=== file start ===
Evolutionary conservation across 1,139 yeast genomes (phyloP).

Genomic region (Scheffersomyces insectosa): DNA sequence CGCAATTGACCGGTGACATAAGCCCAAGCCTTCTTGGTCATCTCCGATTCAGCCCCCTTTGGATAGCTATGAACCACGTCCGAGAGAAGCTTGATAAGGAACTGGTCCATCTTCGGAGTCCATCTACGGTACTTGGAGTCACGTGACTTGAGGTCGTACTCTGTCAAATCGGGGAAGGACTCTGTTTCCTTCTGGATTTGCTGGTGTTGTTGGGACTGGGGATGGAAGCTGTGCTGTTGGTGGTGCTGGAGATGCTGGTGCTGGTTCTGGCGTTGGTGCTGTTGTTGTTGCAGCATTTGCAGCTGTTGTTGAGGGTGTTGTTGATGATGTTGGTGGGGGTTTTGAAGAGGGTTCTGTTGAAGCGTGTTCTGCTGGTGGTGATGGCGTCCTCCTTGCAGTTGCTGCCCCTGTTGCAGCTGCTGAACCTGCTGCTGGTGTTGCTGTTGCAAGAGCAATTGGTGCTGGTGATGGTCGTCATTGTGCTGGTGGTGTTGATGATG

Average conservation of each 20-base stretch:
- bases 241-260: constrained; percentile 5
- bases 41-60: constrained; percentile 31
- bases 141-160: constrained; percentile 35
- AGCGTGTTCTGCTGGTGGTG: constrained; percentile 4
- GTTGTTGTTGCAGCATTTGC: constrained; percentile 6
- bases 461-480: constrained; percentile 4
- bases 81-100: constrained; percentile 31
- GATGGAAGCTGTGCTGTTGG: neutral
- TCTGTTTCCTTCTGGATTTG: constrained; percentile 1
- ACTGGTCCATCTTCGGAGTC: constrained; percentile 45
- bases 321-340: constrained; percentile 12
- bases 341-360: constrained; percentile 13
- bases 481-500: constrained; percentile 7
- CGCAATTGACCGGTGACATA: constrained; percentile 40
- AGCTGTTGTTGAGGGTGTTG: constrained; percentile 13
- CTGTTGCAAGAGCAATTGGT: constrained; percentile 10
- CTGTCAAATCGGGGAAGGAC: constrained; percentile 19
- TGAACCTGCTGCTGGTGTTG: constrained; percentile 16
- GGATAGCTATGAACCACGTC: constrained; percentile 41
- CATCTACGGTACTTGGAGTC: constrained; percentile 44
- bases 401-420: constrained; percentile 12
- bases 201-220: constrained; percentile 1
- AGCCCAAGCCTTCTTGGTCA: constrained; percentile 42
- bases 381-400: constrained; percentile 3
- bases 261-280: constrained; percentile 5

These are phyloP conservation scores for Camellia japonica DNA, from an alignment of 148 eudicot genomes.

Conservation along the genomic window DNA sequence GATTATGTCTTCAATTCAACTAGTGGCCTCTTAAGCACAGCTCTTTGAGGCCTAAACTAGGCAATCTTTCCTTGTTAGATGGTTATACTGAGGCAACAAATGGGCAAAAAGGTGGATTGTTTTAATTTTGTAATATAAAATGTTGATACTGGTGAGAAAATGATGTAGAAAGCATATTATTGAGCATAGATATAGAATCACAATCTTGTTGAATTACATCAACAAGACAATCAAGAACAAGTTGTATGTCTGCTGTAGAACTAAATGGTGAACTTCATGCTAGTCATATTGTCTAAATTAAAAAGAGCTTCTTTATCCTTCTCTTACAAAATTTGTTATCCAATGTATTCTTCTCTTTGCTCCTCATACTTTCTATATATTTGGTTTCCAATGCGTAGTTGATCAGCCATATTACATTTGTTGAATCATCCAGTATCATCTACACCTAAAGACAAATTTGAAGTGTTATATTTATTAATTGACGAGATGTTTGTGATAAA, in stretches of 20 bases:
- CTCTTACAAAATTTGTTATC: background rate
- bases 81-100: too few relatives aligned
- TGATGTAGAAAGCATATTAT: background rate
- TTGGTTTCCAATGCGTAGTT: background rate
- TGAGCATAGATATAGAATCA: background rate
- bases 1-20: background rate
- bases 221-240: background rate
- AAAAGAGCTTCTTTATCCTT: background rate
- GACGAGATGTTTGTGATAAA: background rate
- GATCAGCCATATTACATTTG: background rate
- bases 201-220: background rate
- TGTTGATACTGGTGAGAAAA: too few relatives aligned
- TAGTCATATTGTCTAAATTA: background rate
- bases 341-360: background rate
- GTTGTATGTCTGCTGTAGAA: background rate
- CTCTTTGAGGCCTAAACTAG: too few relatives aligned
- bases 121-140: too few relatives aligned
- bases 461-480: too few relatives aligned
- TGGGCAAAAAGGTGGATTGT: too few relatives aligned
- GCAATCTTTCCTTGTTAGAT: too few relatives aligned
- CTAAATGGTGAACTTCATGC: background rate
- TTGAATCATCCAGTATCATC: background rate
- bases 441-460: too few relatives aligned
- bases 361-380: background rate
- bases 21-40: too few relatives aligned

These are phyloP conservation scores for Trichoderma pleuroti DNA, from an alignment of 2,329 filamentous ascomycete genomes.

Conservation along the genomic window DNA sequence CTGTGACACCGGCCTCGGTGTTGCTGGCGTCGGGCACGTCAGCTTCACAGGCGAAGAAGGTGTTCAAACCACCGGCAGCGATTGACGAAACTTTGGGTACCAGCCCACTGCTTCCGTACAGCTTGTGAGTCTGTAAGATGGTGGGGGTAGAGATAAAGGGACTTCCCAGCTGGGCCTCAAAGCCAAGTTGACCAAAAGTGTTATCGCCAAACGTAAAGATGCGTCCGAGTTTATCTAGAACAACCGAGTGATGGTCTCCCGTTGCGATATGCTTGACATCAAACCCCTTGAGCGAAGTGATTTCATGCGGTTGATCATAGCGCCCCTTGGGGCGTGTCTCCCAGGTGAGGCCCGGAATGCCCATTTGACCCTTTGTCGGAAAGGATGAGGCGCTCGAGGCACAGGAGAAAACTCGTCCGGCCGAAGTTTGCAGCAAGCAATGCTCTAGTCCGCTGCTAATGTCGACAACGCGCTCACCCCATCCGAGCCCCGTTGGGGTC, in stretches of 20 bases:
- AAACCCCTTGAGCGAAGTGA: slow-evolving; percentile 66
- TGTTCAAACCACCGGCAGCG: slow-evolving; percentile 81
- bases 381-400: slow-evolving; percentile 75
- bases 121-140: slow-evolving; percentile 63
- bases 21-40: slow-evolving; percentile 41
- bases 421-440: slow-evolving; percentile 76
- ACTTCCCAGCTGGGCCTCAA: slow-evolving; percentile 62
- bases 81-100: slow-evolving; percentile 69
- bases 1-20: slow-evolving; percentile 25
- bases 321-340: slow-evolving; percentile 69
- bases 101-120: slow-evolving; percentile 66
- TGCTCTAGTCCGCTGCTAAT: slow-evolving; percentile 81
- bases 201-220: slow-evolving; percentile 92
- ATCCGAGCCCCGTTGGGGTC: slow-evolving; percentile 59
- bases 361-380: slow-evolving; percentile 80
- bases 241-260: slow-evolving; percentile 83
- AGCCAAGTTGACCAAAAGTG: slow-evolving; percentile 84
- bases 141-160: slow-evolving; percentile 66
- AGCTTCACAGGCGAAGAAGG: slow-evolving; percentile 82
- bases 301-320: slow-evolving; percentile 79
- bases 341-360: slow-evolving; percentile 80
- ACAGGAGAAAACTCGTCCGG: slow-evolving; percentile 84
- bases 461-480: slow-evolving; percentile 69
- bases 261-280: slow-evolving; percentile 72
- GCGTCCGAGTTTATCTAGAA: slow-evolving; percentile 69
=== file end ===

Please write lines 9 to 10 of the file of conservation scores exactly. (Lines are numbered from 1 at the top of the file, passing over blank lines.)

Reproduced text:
- bases 461-480: constrained; percentile 4
- bases 81-100: constrained; percentile 31